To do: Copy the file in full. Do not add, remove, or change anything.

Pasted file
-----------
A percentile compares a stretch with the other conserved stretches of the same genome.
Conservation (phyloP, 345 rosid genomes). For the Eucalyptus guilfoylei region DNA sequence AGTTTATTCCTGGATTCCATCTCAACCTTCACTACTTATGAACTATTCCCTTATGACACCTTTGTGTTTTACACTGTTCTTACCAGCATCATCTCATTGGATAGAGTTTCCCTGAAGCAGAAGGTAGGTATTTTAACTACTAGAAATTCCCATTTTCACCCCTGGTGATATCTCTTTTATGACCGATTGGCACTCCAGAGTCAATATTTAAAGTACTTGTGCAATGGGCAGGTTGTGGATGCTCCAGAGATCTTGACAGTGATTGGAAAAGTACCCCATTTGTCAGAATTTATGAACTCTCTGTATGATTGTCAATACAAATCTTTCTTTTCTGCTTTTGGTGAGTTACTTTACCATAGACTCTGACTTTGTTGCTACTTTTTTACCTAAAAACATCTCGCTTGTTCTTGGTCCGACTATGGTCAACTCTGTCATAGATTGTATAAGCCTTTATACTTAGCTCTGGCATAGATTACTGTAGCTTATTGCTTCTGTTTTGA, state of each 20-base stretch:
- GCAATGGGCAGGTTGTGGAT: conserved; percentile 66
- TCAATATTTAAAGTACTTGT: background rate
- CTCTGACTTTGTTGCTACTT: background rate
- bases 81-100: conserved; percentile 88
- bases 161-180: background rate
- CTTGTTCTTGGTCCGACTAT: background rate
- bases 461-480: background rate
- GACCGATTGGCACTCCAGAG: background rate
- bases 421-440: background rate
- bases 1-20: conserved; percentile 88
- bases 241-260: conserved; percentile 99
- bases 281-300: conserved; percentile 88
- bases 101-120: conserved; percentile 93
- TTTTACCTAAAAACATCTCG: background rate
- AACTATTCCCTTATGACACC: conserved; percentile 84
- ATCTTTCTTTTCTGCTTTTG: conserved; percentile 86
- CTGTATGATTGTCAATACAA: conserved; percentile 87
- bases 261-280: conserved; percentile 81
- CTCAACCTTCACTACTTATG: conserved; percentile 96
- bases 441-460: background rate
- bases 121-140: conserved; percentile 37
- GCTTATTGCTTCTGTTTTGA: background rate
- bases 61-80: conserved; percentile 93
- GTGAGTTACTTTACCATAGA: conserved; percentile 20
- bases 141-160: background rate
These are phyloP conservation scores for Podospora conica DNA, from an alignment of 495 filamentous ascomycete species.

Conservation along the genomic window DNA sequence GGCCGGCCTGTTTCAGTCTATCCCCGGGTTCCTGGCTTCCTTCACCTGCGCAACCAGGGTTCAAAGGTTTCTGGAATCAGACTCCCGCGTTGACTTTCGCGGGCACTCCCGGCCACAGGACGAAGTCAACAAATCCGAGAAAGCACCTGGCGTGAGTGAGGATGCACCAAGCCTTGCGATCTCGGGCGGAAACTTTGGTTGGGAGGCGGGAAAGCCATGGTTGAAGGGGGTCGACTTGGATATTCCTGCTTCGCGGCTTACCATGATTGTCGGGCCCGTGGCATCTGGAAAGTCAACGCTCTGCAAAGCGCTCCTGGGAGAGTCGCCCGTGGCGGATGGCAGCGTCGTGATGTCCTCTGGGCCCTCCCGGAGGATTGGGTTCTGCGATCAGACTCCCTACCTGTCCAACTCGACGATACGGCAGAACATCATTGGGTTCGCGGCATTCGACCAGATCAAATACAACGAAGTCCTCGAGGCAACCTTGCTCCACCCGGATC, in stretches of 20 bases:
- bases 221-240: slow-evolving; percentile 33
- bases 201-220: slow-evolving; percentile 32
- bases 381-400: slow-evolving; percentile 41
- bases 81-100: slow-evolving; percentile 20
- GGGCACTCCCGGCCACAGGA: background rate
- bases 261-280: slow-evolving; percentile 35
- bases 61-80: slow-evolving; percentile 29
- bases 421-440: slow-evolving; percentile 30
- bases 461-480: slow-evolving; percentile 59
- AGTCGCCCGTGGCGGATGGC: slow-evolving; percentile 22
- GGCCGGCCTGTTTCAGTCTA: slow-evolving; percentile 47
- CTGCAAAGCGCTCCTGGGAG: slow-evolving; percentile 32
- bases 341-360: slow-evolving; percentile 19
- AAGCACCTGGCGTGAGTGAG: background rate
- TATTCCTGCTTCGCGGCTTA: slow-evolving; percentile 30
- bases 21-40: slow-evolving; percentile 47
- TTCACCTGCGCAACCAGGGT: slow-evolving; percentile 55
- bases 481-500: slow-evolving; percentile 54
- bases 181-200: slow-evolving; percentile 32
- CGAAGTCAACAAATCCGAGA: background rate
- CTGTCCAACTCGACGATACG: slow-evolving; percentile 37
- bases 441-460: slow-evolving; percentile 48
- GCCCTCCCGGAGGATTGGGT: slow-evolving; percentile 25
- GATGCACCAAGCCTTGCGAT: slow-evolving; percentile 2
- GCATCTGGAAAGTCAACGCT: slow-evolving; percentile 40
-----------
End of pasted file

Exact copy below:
A percentile compares a stretch with the other conserved stretches of the same genome.
Conservation (phyloP, 345 rosid genomes). For the Eucalyptus guilfoylei region DNA sequence AGTTTATTCCTGGATTCCATCTCAACCTTCACTACTTATGAACTATTCCCTTATGACACCTTTGTGTTTTACACTGTTCTTACCAGCATCATCTCATTGGATAGAGTTTCCCTGAAGCAGAAGGTAGGTATTTTAACTACTAGAAATTCCCATTTTCACCCCTGGTGATATCTCTTTTATGACCGATTGGCACTCCAGAGTCAATATTTAAAGTACTTGTGCAATGGGCAGGTTGTGGATGCTCCAGAGATCTTGACAGTGATTGGAAAAGTACCCCATTTGTCAGAATTTATGAACTCTCTGTATGATTGTCAATACAAATCTTTCTTTTCTGCTTTTGGTGAGTTACTTTACCATAGACTCTGACTTTGTTGCTACTTTTTTACCTAAAAACATCTCGCTTGTTCTTGGTCCGACTATGGTCAACTCTGTCATAGATTGTATAAGCCTTTATACTTAGCTCTGGCATAGATTACTGTAGCTTATTGCTTCTGTTTTGA, state of each 20-base stretch:
- GCAATGGGCAGGTTGTGGAT: conserved; percentile 66
- TCAATATTTAAAGTACTTGT: background rate
- CTCTGACTTTGTTGCTACTT: background rate
- bases 81-100: conserved; percentile 88
- bases 161-180: background rate
- CTTGTTCTTGGTCCGACTAT: background rate
- bases 461-480: background rate
- GACCGATTGGCACTCCAGAG: background rate
- bases 421-440: background rate
- bases 1-20: conserved; percentile 88
- bases 241-260: conserved; percentile 99
- bases 281-300: conserved; percentile 88
- bases 101-120: conserved; percentile 93
- TTTTACCTAAAAACATCTCG: background rate
- AACTATTCCCTTATGACACC: conserved; percentile 84
- ATCTTTCTTTTCTGCTTTTG: conserved; percentile 86
- CTGTATGATTGTCAATACAA: conserved; percentile 87
- bases 261-280: conserved; percentile 81
- CTCAACCTTCACTACTTATG: conserved; percentile 96
- bases 441-460: background rate
- bases 121-140: conserved; percentile 37
- GCTTATTGCTTCTGTTTTGA: background rate
- bases 61-80: conserved; percentile 93
- GTGAGTTACTTTACCATAGA: conserved; percentile 20
- bases 141-160: background rate
These are phyloP conservation scores for Podospora conica DNA, from an alignment of 495 filamentous ascomycete species.

Conservation along the genomic window DNA sequence GGCCGGCCTGTTTCAGTCTATCCCCGGGTTCCTGGCTTCCTTCACCTGCGCAACCAGGGTTCAAAGGTTTCTGGAATCAGACTCCCGCGTTGACTTTCGCGGGCACTCCCGGCCACAGGACGAAGTCAACAAATCCGAGAAAGCACCTGGCGTGAGTGAGGATGCACCAAGCCTTGCGATCTCGGGCGGAAACTTTGGTTGGGAGGCGGGAAAGCCATGGTTGAAGGGGGTCGACTTGGATATTCCTGCTTCGCGGCTTACCATGATTGTCGGGCCCGTGGCATCTGGAAAGTCAACGCTCTGCAAAGCGCTCCTGGGAGAGTCGCCCGTGGCGGATGGCAGCGTCGTGATGTCCTCTGGGCCCTCCCGGAGGATTGGGTTCTGCGATCAGACTCCCTACCTGTCCAACTCGACGATACGGCAGAACATCATTGGGTTCGCGGCATTCGACCAGATCAAATACAACGAAGTCCTCGAGGCAACCTTGCTCCACCCGGATC, in stretches of 20 bases:
- bases 221-240: slow-evolving; percentile 33
- bases 201-220: slow-evolving; percentile 32
- bases 381-400: slow-evolving; percentile 41
- bases 81-100: slow-evolving; percentile 20
- GGGCACTCCCGGCCACAGGA: background rate
- bases 261-280: slow-evolving; percentile 35
- bases 61-80: slow-evolving; percentile 29
- bases 421-440: slow-evolving; percentile 30
- bases 461-480: slow-evolving; percentile 59
- AGTCGCCCGTGGCGGATGGC: slow-evolving; percentile 22
- GGCCGGCCTGTTTCAGTCTA: slow-evolving; percentile 47
- CTGCAAAGCGCTCCTGGGAG: slow-evolving; percentile 32
- bases 341-360: slow-evolving; percentile 19
- AAGCACCTGGCGTGAGTGAG: background rate
- TATTCCTGCTTCGCGGCTTA: slow-evolving; percentile 30
- bases 21-40: slow-evolving; percentile 47
- TTCACCTGCGCAACCAGGGT: slow-evolving; percentile 55
- bases 481-500: slow-evolving; percentile 54
- bases 181-200: slow-evolving; percentile 32
- CGAAGTCAACAAATCCGAGA: background rate
- CTGTCCAACTCGACGATACG: slow-evolving; percentile 37
- bases 441-460: slow-evolving; percentile 48
- GCCCTCCCGGAGGATTGGGT: slow-evolving; percentile 25
- GATGCACCAAGCCTTGCGAT: slow-evolving; percentile 2
- GCATCTGGAAAGTCAACGCT: slow-evolving; percentile 40